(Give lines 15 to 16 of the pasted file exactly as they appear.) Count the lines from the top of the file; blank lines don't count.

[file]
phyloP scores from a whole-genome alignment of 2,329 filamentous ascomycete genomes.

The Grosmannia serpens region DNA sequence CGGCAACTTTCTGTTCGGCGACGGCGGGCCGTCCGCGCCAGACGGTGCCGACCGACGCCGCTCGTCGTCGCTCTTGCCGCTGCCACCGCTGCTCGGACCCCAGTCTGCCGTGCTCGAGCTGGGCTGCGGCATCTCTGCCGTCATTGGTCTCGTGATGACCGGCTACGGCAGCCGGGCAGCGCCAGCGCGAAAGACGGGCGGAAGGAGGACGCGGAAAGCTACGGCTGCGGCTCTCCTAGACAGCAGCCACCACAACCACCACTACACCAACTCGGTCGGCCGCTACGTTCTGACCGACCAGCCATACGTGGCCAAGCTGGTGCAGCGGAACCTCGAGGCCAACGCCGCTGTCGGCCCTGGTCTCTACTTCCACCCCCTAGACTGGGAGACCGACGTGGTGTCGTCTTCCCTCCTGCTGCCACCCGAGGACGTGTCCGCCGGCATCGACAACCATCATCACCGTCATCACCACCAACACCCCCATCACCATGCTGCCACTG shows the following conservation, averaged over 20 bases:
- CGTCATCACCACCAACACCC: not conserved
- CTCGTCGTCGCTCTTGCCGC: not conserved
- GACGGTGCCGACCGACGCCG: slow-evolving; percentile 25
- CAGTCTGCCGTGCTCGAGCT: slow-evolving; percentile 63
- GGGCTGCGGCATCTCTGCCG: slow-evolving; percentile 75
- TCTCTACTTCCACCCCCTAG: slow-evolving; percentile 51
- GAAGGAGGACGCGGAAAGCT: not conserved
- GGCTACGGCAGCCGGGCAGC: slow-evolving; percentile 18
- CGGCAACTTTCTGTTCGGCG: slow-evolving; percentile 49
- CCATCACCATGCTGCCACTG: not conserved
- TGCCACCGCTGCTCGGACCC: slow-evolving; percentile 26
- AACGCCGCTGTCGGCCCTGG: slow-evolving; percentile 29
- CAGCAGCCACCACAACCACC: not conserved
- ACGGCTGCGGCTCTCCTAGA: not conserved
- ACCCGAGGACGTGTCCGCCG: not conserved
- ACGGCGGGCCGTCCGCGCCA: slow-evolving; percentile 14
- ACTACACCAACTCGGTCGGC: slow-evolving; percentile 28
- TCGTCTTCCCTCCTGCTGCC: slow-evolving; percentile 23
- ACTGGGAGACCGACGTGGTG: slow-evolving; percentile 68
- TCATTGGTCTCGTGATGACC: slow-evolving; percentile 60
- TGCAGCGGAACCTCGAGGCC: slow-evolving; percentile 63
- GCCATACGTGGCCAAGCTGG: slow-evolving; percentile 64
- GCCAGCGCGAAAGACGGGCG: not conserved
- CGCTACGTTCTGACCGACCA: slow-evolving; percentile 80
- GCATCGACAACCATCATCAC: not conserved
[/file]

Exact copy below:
- CAGCAGCCACCACAACCACC: not conserved
- ACGGCTGCGGCTCTCCTAGA: not conserved